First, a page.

Eleven Plus children are not born with a full awareness of the examination and all its implications. Consciousness of the examination emerges over a period of time. There may be some children who wake up one morning and declare to the world that they are bone fide eleven plus candidates but awareness for most children will emerge gradually.
It would be nice to think that gaining a more complete understanding of the eleven plus would lead to electrifying and deeply satisfying emotions. “Mum, Dad! I reached 82% on the paper. I am so happy. I just need a few more marks. Thank you! Thank you!”
Other children may find the eleven plus a rather depressing journey. They could experience continual and unjustified nagging from parents. They may feel that they can never ever live up to expectations. “Life is just reading, school, homework, eleven plus, more reading and then bed. I never have time to play. My parents are trying to make me into an adult. I am still a child!”
Most eleven plus children will be somewhere between these two extremes.
Very fortunately bright and able children are more likely to demonstrate early maturity and self understanding. We also hope that the majority of eleven plus children will display emotional stability and a bright social intelligence well ahead of other children of the same age.
Eleven plus children may be ready for self appraisal at a relatively high level. How many of us would be surprised at the ability of an eleven plus child to be able to cope with a discussion on strengths and weakness?
In the actual examination we want the eleven plus child to solve problems and make choices in a mature and thoughtful manner. For some children this is not easy as they are experiencing physiological and emotional changes. Other children may simply need to feel that they are managing a relatively balanced life.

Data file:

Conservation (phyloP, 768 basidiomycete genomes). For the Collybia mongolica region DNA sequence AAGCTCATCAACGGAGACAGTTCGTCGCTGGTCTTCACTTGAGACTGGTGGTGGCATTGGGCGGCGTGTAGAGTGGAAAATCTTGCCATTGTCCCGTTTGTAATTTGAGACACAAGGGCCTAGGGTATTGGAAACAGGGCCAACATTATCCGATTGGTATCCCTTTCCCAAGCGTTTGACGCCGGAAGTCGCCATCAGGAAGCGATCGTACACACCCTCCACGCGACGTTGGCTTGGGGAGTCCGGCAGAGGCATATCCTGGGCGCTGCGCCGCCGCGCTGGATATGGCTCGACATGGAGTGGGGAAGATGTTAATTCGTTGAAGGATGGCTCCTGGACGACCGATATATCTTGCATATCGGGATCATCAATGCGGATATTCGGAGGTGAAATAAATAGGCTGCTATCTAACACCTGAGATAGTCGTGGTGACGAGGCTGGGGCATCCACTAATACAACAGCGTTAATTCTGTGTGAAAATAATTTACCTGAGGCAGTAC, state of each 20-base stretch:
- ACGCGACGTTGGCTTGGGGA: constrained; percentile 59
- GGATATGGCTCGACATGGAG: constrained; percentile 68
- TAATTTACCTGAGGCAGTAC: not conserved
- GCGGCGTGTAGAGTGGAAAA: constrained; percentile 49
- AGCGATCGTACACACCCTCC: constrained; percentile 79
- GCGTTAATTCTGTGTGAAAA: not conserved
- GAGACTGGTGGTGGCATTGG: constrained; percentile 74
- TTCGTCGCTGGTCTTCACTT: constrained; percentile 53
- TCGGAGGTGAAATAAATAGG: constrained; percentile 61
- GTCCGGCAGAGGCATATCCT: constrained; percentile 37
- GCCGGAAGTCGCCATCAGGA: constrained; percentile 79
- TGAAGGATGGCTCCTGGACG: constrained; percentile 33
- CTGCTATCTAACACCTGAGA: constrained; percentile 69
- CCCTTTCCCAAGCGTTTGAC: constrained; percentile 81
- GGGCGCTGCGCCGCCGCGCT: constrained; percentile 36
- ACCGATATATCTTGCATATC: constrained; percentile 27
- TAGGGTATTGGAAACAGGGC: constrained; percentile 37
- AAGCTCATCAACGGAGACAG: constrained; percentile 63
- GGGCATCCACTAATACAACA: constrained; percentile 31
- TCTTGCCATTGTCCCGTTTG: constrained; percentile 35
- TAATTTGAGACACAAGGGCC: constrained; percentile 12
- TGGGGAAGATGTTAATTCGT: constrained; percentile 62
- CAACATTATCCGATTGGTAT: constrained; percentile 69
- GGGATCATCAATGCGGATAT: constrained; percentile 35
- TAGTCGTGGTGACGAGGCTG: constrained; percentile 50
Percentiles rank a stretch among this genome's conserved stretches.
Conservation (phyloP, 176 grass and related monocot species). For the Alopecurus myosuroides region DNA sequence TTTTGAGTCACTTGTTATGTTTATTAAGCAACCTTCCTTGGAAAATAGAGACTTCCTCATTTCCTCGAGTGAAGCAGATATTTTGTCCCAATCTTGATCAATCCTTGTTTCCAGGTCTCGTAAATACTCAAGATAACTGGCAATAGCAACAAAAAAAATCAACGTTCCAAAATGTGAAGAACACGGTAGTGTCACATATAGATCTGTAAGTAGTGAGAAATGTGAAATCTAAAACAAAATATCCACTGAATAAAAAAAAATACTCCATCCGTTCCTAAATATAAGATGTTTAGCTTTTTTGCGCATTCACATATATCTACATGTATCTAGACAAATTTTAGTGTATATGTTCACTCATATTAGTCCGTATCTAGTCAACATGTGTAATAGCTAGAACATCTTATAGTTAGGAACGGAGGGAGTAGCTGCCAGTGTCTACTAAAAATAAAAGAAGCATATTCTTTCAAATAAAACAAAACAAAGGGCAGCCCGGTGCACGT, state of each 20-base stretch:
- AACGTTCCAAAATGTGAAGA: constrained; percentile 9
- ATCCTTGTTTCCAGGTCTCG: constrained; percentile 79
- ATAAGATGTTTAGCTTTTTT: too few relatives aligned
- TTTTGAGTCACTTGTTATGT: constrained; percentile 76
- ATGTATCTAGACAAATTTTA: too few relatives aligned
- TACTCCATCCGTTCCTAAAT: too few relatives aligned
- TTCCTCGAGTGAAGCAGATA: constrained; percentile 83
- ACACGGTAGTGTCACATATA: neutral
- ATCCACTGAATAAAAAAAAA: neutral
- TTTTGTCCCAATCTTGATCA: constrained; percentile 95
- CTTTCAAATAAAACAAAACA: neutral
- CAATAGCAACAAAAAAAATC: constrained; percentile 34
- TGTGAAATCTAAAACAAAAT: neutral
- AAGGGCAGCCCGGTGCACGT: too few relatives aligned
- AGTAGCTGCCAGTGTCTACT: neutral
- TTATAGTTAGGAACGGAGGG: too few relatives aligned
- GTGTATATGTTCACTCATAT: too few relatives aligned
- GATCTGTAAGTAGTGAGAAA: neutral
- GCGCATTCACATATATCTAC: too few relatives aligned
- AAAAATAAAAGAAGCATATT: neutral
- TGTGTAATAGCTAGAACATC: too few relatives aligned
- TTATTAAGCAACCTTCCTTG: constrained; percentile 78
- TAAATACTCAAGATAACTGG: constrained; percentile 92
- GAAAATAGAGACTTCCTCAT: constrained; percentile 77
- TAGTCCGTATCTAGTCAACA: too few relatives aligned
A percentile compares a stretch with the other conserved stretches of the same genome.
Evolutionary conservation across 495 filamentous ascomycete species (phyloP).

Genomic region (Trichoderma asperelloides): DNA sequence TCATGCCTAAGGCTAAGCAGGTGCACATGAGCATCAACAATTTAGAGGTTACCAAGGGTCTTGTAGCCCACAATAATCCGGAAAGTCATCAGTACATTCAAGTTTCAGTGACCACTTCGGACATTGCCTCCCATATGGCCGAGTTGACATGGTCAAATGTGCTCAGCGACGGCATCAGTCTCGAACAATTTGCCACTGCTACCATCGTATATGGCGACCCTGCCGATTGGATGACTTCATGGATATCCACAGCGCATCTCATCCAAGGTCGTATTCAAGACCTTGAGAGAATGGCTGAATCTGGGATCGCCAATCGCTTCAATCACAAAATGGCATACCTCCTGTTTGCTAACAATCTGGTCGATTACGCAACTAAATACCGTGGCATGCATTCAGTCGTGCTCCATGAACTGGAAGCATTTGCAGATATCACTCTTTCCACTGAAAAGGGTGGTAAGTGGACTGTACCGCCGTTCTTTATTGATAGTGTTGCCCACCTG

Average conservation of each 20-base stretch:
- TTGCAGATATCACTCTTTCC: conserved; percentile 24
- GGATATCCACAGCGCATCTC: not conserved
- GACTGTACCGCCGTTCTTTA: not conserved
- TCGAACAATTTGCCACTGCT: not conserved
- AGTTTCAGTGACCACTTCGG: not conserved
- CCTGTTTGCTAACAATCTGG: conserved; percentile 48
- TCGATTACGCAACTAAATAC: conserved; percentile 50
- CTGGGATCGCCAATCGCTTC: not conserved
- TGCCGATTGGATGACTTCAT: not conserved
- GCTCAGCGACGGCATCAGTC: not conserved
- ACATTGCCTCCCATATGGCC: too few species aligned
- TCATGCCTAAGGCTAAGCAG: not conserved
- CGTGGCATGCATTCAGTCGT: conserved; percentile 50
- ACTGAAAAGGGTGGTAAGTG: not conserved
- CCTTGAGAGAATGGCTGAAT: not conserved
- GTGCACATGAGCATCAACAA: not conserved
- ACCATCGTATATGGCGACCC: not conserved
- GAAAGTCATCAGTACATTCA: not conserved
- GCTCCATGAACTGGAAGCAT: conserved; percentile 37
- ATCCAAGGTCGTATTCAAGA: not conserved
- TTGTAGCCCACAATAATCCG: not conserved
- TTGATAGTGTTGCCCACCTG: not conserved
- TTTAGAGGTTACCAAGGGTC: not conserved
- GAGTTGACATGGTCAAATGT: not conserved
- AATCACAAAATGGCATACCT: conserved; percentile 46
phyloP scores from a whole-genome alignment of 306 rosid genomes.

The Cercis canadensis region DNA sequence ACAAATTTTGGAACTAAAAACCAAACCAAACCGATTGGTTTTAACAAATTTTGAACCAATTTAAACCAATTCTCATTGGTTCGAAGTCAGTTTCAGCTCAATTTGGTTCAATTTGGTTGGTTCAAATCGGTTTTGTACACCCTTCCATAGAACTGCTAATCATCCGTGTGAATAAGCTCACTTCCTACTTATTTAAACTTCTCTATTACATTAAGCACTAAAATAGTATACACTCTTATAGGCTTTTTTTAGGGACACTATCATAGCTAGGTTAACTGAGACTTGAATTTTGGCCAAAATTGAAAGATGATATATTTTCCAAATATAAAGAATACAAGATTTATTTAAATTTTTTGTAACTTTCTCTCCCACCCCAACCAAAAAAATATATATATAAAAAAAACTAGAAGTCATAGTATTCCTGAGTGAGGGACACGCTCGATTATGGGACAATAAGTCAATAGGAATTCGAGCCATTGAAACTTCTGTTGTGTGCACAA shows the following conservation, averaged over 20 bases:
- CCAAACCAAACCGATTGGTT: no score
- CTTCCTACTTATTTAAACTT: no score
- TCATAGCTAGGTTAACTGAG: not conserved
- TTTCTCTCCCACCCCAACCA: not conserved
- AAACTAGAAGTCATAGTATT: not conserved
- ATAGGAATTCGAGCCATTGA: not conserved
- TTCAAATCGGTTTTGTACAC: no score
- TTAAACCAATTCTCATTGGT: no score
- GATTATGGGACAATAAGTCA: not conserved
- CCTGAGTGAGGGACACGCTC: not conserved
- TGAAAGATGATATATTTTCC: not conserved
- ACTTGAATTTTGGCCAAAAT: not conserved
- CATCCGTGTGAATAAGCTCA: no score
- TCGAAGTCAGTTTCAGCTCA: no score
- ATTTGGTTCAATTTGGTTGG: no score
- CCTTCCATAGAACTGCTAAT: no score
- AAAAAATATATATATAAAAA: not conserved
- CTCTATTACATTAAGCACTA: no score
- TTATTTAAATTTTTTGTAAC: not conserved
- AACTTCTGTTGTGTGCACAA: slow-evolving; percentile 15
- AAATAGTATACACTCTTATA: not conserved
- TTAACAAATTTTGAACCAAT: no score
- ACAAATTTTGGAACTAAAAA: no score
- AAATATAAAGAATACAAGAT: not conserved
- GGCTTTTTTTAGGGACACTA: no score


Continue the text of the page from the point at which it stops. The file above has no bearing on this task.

According to Persian mythology at the last day there will be a huge balance as big as the vault of heaven. The two scale pans will be called light and day. In the former all good will be placed. In the latter all that is bad.
This may be a little too heavy a tool to throw at an eleven plus child. “If you get under 82% you go into the bad side of scale. If you are good enough to reach over 82% you jump into the good scale. But remember, you have to reach over 82% to get into a grammar school. If you reach grammar you go into the good scale. If you don’t then I am not sure what to do with you. I am not letting you go to that terrible school that is just down the road”
The eleven plus child does not need to feel that passing the examination is the most important thing in the universe.
Helping a child towards the eleven plus is sometimes like an egg and spoon race. Sometimes you feel you have a good balance. At other times you wonder if you have dropped the pesky egg.